In 2013, Barilla, one of the world’s most prominent pasta manufacturers, faced fierce criticism over homophobic remarks made by chairman Guido Barilla. “I would never do [an advertisement] with a homosexual family, not for lack of respect but because we don’t agree with them,” Barilla told Italian radio station Radio 24. “Ours is a classic family where the woman plays a fundamental role… [if LGBTQ consumers] like our pasta and our advertising, they’ll eat our pasta. If they don’t like it then they won’t eat it and they can eat another brand.”
For the Parma, Italy, company, the reaction was swift: a number of gay-rights groups, including GLAAD and Equality Italia, called for the brand’s boycott. Harvard stopped using its product in their cafeterias. Bertolli, a rival, lobbed back with an ad that claimed “love and pasta for all.” And among those ditching the brand was Milan-based illustrator/designer Olimpia Zagnoli, whose art has been featured in the New York Times, Apartmento and the Guggenheim Museum. More on her in a moment.
Following the backlash, the brand – to its credit – didn’t try to conceal the damage it had done. Instead, the company created a diversity and inclusion board and hired a chief diversity officer, which extended health benefits to transgender workers, launched internal training programs and partnered with advocacy groups such as GLAAD, Catalyst and the Tyler Clementi Foundation, founded by the parents of a gay Rutgers student who died by suicide. As for the chairman himself, after initially doubling down on his initial statement he eventually apologized.
“I am proud to say that, as a result of these discussions, we have all learned a great deal about the true definition and meaning of family, and over the past year we have worked hard to reflect that throughout our organization,” Barilla said in a statement.
By 2015, Barilla had gone from being under fire for homophobia to having a perfect score on the Human Rights Campaign’s annual Corporate Equality Index — a score it has maintained even in 2018. Those efforts, it turns out, have been noticed by its one-time boycotters, including Zagnoli, who has partnered with the brand on a limited-edition box for the brand’s annual Pasta World Championship. The packaging features a female couple slurping on a single strand of pasta; a plate of spaghetti rests above their clasped hands.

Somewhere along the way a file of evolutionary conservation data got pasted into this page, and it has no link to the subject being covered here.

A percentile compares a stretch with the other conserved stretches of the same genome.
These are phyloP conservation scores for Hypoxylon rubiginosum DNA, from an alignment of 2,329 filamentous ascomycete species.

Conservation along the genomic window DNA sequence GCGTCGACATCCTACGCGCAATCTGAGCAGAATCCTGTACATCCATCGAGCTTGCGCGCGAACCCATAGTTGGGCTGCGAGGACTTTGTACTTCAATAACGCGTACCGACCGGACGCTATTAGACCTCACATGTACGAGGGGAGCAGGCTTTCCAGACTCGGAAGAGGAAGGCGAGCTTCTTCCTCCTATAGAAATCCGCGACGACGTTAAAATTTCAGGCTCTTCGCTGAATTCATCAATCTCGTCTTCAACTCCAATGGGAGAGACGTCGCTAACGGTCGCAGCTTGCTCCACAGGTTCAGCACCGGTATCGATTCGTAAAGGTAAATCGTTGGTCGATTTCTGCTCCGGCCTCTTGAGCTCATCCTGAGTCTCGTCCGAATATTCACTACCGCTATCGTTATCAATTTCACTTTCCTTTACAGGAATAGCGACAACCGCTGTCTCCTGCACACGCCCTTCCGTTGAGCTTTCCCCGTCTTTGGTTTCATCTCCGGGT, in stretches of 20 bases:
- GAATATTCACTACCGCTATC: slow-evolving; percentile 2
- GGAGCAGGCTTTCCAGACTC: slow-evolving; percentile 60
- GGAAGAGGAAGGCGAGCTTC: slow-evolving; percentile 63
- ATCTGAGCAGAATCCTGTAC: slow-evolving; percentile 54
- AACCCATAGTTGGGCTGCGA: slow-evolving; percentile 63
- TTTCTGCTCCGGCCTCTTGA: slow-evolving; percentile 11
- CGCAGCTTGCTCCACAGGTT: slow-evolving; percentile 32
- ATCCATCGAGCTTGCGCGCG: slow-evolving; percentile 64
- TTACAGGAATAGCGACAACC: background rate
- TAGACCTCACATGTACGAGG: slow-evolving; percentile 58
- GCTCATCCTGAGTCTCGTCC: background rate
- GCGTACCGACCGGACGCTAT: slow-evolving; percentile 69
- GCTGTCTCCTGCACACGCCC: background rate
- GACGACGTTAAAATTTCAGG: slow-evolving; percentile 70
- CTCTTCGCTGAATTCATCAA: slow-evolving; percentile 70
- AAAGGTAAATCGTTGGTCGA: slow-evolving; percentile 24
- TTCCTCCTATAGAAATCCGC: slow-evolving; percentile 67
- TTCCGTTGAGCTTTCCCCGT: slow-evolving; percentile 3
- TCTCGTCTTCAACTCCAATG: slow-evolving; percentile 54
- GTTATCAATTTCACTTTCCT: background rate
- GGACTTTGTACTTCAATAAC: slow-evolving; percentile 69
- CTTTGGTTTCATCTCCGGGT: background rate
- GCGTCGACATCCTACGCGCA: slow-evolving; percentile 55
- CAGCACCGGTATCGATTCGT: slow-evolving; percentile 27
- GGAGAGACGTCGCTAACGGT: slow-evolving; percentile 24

The box was made for attendees at the Pasta World Championship, and is not currently available for purchase.
Many were surprised to learn of Zagnoli’s involvement with Barilla, arguing that the company’s corporate turnaround was a response to market-driven backlash. But in an Instagram post, the designer said she reconsidered her boycott when she learned of the progress the brand had made. “The first time I met with the team at Barilla, I immediately addressed the infamous statements that came out in 2013 about gay couples,” she said.
“What I didn’t know was that while I was protesting in my kitchen, Barilla made significant progress radically redefining its Code of Ethics and adjusting its internal policies to ensure greater inclusion and enhance the respect for different sexual orientations, gender equality, rights of the disabled, and multicultural and intergenerational issues.”
As for client requests, Zagnoli says that Barilla gave her no constraints. “I took this assignment because I was free to express my personal point of view through my illustrations and I’m glad I had such a big platform to do so,” she says. “I hope corporations, big/small brands and people will learn from their mistakes and educate themselves to make this world a better place.”
Barilla packaging featuring a gay couple, once off-limits for the pasta brand, has finally arrived.